In her comprehensive analysis, Dr. Shoma A. Chatterji provides an in-depth critique of the recently released political thriller titled RAKTABEEJ.

Oct 25, 2023 - 12:20
Oct 25, 2023 - 12:21
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Image: Abir Chatterjee


The film opens with the President of India, Animesh Chatterjee (Victor Banerjee) signing his rejection of a mercy petition for an extremist sentenced to death. It then moves to a suburban town which is the ancestral residence of the Honorable President where he is arriving after many years since he became President to personally perform the Durga Pooja his family is famous for. His widowed sister Gauri Debi (Anasuya Choudhury), lives in the neighbouring village looked after and supervised by a host of caretakers, driver, manager, maids and so on. Gauri Debi and the Hon President have shared a very close bond since childhood and the narrative is dotted with small, nostalgic bits of their childhood.


The apparent peace of the Pooja and the small town is extremely disturbed by a sudden blast in a fireworks factory in the neighbourhood. In addition to the State Anti-Terrorist Force, the central government sends its own team to take over the investigation while the air is filled with fear of some terrorist attack any time and the investigating team is on a rapid fire investigation to find the back story. Was it really a fire in a fireworks factory? Or, does this signify something much more dangerous and threatening as the area is filled with terrorists preparing to launch a bomb attack?


 Image: Victor Banerjee and Anasuua Majumdar



For the first time since their debut film Icche (2011) the director pair of Nandita Roy and Shiboprosad Mukherjee have made a film based on a real political terror incident that happened in 2014 near Burdwan in Khagragarh changed in the film to Khairgarh. After Icche, which probed into the psychological impact of Oedipal Complex on a mother-son relationship, Roy and Mukherjee decided to go on an extensive tour of mainstream films, each one a big commercial hit with a social agenda that might not have been either “social” or an “agenda” but were intelligently fitted in to silence critics and discerning viewers and also, to sustain the entertainment factor with a loud, extended and dramatic climax.


With Raktabeej, the directors have broken the barriers they had carefully created to fill their films with as much mainstream masala as they could and have challenged themselves to make a hard-hitting film that all audiences will fall in love with.


The narrative is split into two halves which often cut into each other as they are directly linked to the President’s security while his sister and the rest are more surprised than afraid and is busy with the elaborate rituals of the Durga Pooja. The air alongside the sound of the drums and the music and the Pooja songs and the chants of Mahalya’s Chandpath, is filled with a heightened sense of anxiety, an electric tension that lurks in the hidden corners of the small town.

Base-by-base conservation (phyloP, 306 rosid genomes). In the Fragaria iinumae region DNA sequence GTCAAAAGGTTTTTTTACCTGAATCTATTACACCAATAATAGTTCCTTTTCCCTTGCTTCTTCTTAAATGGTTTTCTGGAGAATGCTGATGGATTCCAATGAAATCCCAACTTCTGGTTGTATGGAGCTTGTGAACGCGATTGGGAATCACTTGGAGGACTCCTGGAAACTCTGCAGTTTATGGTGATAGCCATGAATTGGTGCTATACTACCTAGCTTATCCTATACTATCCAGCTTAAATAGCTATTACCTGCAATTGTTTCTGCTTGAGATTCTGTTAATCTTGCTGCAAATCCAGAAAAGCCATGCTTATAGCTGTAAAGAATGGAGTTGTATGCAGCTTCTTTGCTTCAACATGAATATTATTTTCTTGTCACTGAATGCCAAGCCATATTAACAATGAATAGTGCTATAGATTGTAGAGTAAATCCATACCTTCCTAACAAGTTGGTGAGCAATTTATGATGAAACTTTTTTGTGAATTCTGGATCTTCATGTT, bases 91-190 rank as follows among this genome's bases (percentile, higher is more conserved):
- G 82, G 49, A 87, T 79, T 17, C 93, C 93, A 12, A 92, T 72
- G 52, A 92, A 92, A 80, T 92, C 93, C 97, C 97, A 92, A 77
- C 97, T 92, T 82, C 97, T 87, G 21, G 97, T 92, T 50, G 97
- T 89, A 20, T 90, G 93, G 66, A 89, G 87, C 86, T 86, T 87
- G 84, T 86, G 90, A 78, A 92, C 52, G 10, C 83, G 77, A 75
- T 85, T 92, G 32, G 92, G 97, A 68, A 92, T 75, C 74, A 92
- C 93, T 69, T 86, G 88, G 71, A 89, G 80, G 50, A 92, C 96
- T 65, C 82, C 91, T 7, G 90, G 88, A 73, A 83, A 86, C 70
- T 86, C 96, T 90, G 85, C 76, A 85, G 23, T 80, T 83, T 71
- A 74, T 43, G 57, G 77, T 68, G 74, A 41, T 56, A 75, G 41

Image: Mimi Chakraborty


The jet-paced and sharp editing keep cutting sharply into the ancestral Chatterjee home to the anti-terrorist squad where Pankaj Sinha (Abir Chatterjee) the police chief who tops the Central squad and Sanjukta Mitra (Mimi Chakraborty) heading the State Police Squad are invested with the challenge of investigating the blast in the fireworks factory. There is not much love lost between them as they differ strongly on their ideas of torture of prisoners or suspects not arrested yet. The only touch of humour comes from Nityananda Patitundi (Kanchan Mullick), the local police head who is more knowledgeable than he appears to be. The humour does not intrude into the serious tenor of the film but Mullick is very good.


The narrative is subtle and celebratory in the Chatterjee ancestral home closing in on the rituals performed by the President himself which suddenly becomes angry, loud and violent when the camera cuts into the police chasing to catch a fleeing terrorist as they now suspect that the President’s life is in danger though he is not aware of it.


The directors and script-writers never shy away from visualizing terrible scenes of extreme violence which does not differentiate between men, women and even children, does not veer away from using the gun though Sinha does not quite like it. We are often brought back to scenes of sweets being fried on a gigantic kadhai in Gauri Devi’s house filled with domestic staff she has taken in voluntarily to offer them food, clothing and shelter.  The film also cuts into scenes of sound and colour at the local fair held in the small town where the staff repairs either to play target games or buy trinkets while the shadow of terror looms large which only Pankaj, Sanjukta and their very efficient team is aware of.